Working poor lose round in Medicaid court fight
■ A federal judge declined to block a government waiver allowing Maine to reduce eligibility levels below those mandated by the ACA.
By Alicia Gallegos — Posted April 1, 2013
Patient advocates said they will continue to fight a move by Maine Gov. Paul LePage to drop thousands of low-income residents from the state’s Medicaid rolls after a federal judge refused to block the cuts temporarily. The U.S. Dept. of Health and Human Services approved the move in January, allowing Maine to bypass federal eligibility requirements to balance its budget.
The federal maintenance-of-effort provision requires that states retain the same Medicaid eligibility levels they had in 2010, when the Affordable Care Act became law, unless they receive special waivers from the government. Maine Equal Justice Partners, a nonprofit legal aid group suing HHS over its approval of the cuts, said it was disappointed that the reductions will go into effect and pledged to continue pushing forward with the case.
“Federal law protects low-income people and people with disabilities from losing their health insurance coverage through Medicaid,” said Jack Comart, MEJP’s litigation director. “By granting Maine permission to reduce eligibility, the [Health and Human Services secretary] has violated the law by cutting health care benefits for people with disabilities and for low-income seniors. Those actions are unacceptable.”
At this article’s deadline, HHS and the Maine Dept. of Health and Human Services had not returned messages seeking comment.
In 2012, state legislators approved a plan by LePage to tighten eligibility requirements for MaineCare, Maine’s Medicaid program. His plan included eliminating coverage for parents who earned between 100% and 133% of the federal poverty level and dropping coverage for 19- and 20-year-olds. LePage also proposed reducing coverage under the Medicare Savings Program by eliminating coverage for parents earning between 133% and 150% of the poverty level.
Because the cuts would interfere with the maintenance-of-effort provision, the state was required to get permission from HHS before moving forward. In January, HHS granted permission for the state to make some cuts under its plan, including reducing coverage under the Medicare Savings Program. Those reductions are expected to affect about 15,000 people.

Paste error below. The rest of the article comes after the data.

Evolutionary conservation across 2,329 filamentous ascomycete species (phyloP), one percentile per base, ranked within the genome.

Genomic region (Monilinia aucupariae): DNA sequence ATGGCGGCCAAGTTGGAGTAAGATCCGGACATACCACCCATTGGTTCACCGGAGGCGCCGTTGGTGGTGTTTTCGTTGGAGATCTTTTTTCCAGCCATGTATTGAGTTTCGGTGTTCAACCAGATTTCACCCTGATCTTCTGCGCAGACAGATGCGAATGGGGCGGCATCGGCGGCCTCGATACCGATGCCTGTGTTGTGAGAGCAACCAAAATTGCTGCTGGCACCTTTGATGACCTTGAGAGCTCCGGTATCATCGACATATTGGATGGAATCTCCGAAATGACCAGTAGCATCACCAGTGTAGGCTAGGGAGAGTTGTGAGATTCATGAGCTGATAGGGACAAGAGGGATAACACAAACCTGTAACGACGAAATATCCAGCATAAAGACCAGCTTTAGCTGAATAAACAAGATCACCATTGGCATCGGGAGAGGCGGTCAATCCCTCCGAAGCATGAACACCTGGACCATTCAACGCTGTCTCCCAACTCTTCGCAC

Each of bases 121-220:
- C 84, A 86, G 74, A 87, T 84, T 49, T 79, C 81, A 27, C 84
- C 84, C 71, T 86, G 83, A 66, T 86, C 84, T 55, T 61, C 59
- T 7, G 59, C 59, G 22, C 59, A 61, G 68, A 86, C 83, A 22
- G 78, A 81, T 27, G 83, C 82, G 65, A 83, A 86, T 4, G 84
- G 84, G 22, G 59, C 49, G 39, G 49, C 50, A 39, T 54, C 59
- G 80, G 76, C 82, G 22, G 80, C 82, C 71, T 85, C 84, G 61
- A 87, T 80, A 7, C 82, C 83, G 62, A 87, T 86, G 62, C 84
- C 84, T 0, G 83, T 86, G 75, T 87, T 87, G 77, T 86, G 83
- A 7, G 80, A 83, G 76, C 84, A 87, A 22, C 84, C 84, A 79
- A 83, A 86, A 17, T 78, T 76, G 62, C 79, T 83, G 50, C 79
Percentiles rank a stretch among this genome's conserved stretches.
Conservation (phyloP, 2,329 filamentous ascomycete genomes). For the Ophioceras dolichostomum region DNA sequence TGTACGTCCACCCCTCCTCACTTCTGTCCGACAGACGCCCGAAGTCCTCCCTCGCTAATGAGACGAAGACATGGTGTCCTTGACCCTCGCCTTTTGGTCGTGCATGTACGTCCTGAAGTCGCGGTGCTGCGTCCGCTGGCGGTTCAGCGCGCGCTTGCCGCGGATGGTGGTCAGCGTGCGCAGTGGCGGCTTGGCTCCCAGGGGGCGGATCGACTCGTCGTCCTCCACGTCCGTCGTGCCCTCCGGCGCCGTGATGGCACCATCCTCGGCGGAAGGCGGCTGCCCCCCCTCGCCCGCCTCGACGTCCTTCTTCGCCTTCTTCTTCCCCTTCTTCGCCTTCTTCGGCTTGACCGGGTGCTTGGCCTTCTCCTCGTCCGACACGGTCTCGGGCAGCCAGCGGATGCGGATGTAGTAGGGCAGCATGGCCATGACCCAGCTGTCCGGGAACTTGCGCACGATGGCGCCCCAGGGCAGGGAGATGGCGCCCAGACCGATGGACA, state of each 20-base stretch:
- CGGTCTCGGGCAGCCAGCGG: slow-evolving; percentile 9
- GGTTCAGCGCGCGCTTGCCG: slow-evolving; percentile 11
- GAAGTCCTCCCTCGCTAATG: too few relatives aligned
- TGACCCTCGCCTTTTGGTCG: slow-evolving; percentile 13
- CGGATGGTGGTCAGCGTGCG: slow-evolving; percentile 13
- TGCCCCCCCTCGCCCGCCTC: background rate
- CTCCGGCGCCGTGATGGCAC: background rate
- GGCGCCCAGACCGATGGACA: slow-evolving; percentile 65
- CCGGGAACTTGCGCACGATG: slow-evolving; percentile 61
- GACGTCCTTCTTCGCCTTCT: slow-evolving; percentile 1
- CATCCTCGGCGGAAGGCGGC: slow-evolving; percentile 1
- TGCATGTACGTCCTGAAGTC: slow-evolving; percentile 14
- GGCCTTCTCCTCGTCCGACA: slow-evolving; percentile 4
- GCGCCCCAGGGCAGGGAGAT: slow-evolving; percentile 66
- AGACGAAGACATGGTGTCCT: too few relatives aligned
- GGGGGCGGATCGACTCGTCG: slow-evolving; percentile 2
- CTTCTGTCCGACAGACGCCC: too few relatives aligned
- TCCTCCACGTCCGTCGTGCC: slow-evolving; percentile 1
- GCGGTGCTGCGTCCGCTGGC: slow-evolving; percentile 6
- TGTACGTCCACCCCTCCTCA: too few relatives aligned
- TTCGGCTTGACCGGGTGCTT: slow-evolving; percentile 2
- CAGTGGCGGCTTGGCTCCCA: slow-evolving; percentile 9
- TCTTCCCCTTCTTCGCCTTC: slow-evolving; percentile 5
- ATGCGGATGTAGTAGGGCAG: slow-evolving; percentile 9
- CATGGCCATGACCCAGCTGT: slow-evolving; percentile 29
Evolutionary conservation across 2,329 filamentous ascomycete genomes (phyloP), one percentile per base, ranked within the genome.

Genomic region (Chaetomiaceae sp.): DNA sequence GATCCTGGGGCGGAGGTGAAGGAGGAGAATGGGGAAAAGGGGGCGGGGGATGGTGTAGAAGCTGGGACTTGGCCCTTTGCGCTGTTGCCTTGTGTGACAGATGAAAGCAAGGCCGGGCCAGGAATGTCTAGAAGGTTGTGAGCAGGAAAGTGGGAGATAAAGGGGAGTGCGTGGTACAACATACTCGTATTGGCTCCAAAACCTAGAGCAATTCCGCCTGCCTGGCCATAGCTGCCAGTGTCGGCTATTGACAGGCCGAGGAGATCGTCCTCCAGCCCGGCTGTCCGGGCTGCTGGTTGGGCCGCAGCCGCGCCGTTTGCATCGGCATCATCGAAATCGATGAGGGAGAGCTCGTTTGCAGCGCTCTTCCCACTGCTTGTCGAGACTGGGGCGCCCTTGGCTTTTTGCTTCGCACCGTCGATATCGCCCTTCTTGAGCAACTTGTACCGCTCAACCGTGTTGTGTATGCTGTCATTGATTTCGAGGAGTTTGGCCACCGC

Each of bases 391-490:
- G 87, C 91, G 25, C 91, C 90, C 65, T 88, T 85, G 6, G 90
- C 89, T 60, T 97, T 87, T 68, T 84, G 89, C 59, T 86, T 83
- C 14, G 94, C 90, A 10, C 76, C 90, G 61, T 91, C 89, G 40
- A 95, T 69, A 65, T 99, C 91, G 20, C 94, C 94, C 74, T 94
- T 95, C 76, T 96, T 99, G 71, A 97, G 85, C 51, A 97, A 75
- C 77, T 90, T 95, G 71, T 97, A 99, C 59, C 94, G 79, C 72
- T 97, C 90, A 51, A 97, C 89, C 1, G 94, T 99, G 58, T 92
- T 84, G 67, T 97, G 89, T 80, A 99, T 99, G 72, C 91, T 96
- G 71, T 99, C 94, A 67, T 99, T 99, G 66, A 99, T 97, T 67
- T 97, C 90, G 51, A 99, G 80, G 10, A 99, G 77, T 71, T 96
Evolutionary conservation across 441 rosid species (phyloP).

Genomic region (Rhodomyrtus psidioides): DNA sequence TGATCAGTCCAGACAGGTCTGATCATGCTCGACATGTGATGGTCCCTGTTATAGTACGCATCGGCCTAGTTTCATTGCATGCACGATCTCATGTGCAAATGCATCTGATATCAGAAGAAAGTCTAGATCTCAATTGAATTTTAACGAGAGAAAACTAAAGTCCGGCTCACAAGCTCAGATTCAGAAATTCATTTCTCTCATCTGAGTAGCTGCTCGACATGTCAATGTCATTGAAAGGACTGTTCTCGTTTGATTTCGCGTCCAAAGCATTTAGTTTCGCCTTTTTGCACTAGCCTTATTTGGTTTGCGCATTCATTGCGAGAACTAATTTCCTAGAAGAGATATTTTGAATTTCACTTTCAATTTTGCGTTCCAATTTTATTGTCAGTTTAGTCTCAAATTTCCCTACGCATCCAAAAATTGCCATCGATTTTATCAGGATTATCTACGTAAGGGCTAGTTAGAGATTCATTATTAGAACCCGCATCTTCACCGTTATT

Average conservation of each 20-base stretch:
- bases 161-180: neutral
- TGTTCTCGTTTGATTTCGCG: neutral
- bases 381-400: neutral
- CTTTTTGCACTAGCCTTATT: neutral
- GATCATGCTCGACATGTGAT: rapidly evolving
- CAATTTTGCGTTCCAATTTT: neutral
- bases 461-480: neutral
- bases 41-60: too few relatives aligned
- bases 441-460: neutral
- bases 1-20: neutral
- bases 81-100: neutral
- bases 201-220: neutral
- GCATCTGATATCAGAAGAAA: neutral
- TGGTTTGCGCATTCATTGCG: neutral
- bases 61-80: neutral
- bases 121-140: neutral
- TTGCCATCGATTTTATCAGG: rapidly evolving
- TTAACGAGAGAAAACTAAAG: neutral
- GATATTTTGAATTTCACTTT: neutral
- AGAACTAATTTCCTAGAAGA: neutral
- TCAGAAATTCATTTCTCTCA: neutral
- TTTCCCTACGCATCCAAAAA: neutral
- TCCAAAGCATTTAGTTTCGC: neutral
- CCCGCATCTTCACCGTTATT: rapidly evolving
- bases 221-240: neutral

Maine Equal Justice Partners, in cooperation with the National Health Law Program and the Center for Medicare Advocacy, filed suit in U.S. District Court for the District of Maine on behalf of five Maine residents whose health care coverage was set to be terminated. The plaintiffs sought an emergency restraining order against the cuts, but District Judge John A. Woodcock on Feb. 28 declined to block the reductions. The eligibility cuts took effect March 1.
“The contested provisions of the Medicaid Act are unusually complex, voluminous and dense,” Woodcock said. “Although the plaintiffs present a plausible interpretation of the ACA, so does the [HHS] secretary, and the court cannot conclude with any confidence that one interpretation is more likely to succeed than the other. As the plaintiffs have the burden to establish a likelihood of success on the merits, the balance tips against them.”
Medical association opposes cuts
The Maine case is significant because it could affect future interpretation of the Medicaid maintenance-of-effort requirement that mandates certain eligibility levels, said Jane Perkins, legal director for the National Health Law Program.
“The case is important, because we think the maintenance-of-effort provision is very clear on its face, and not only has clear wording but clear intent to hold Medicaid programs in place” while health system reform is being implemented, she said. But Perkins noted that the HHS approval of Maine’s Medicaid cuts is time-limited — as is the maintenance-of-effort requirement.
The HHS approval is only through the end of the fiscal year, so Maine would have to request another review for the next fiscal next year if it wanted to continue the eligibility cuts, she said. The minimum Medicaid coverage requirements, meanwhile, are in effect only until HHS deems the states’ new health insurance exchanges to be fully operational, which is anticipated to occur for the 2014 coverage year.
“Unless the court tells HHS that they’re violating the law, we are very concerned that [the reduced eligibility] will be approved again,” Perkins said.
Since the maintenance-of-effort provision was established under the ACA, Hawaii and Wisconsin also submitted letters to HHS requesting waivers to enact Medicaid cuts, according to the National Assn. of State Budget Officers. The organization does not track the status of such requests, but Perkins said only Maine had received approval so far.
The Maine Medical Assn. is not directly involved in the lawsuit, but it opposes the eligibility reductions to the state’s Medicaid program.
“Obviously we would oppose any of the cuts, and we would be disappointed with any of the cuts” moving forward, said Andrew MacLean, the MMA’s deputy executive vice president and general counsel. “We have standing policy that goes back to 2002 that supports universal coverage through a pluralistic approach. … We have always argued that Medicaid is a good deal for the states.”
The eligibility squeeze means that doctors probably won’t be paid for their treatment of many of the working poor, MacLean said.
“What we’re talking about here are the people who are hardworking people in our state. They could be fishermen and lobster men,” he said. “I think Maine doctors will continue to do the best they can to serve their patients whether they have coverage or not. It probably means some doctors will get a couple lobsters” instead of being paid for their services.